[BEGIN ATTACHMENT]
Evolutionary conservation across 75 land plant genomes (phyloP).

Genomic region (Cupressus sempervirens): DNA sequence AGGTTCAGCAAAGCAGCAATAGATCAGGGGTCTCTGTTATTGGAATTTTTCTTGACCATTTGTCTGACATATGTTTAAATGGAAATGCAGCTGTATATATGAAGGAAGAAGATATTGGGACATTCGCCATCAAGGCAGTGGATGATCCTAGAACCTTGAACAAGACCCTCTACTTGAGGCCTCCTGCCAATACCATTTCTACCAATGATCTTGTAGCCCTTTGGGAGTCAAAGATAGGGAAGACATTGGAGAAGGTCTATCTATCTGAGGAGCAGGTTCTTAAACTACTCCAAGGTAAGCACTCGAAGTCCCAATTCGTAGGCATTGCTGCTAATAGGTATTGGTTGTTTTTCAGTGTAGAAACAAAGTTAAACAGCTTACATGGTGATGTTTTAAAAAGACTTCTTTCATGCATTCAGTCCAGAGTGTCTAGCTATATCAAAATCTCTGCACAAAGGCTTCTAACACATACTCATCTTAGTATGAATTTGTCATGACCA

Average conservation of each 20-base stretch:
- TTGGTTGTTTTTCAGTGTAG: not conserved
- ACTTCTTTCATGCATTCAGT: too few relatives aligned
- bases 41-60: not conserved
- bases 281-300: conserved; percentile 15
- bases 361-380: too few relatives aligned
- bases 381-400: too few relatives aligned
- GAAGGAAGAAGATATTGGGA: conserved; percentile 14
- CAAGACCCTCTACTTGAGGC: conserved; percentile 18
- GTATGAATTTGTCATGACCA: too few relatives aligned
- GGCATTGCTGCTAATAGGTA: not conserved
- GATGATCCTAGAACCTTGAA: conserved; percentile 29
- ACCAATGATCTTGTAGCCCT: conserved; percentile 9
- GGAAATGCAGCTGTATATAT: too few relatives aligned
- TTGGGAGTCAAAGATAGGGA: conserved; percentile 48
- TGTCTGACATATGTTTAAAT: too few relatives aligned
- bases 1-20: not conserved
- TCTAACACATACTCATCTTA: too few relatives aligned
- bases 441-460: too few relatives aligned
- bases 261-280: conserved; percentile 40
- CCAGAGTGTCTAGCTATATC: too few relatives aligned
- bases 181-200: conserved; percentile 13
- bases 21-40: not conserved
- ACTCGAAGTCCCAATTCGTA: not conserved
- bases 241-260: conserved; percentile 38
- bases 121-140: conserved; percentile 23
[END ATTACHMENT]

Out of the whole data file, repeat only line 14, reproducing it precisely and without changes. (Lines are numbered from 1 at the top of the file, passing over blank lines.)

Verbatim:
- GATGATCCTAGAACCTTGAA: conserved; percentile 29